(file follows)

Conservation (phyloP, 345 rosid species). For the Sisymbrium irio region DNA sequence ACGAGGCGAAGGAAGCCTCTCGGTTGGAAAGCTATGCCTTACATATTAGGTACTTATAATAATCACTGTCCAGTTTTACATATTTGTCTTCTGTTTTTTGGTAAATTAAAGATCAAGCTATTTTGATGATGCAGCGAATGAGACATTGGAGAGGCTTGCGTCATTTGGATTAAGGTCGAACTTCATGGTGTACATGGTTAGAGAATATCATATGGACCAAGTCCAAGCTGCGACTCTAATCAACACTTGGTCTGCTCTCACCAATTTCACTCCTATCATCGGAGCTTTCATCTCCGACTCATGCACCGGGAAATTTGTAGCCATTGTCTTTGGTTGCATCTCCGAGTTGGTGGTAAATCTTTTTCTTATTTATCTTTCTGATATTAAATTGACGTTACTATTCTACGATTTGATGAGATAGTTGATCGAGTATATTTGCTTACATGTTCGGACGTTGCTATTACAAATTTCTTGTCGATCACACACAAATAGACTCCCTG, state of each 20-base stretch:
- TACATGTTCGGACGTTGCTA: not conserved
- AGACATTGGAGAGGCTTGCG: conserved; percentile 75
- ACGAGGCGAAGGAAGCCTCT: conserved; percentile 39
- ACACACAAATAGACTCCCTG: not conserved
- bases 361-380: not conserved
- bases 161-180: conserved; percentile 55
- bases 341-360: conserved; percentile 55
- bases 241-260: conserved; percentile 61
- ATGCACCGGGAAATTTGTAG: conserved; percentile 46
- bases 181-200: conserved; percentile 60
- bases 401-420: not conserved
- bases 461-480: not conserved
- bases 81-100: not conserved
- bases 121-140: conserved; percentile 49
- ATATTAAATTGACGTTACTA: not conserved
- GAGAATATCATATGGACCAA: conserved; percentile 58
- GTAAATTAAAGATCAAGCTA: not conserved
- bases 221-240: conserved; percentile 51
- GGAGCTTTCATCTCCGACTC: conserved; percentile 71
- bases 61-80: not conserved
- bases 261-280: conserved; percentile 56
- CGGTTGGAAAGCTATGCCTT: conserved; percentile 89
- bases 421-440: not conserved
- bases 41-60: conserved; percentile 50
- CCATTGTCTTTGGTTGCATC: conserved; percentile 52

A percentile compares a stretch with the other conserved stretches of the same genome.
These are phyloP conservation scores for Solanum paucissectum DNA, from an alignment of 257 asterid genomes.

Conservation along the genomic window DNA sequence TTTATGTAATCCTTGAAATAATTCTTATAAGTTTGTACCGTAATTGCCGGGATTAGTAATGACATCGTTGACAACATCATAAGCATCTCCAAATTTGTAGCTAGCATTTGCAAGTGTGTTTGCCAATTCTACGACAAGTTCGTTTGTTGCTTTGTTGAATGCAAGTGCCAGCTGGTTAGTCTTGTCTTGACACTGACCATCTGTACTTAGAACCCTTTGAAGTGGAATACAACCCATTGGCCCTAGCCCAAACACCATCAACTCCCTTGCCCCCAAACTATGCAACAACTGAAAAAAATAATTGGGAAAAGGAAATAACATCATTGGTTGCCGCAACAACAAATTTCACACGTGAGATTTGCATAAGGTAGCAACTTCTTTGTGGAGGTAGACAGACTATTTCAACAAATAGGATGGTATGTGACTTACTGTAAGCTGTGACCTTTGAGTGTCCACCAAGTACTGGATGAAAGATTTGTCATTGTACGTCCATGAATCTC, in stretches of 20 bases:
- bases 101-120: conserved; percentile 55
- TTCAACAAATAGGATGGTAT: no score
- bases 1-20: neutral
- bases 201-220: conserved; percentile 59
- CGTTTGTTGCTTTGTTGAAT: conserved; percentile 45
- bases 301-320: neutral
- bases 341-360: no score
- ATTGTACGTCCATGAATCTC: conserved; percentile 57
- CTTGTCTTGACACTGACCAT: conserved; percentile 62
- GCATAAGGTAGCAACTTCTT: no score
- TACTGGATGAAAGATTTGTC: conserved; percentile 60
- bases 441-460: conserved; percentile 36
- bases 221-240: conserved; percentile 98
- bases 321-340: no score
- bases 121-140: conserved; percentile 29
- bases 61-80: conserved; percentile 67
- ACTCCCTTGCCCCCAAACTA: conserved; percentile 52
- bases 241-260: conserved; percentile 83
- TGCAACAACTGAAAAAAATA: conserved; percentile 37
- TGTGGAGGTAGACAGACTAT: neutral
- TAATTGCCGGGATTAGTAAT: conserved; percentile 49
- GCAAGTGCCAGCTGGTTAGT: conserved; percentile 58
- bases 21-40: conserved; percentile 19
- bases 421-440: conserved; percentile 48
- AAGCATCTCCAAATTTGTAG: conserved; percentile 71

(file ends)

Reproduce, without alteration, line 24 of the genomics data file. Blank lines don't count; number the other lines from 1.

- bases 421-440: not conserved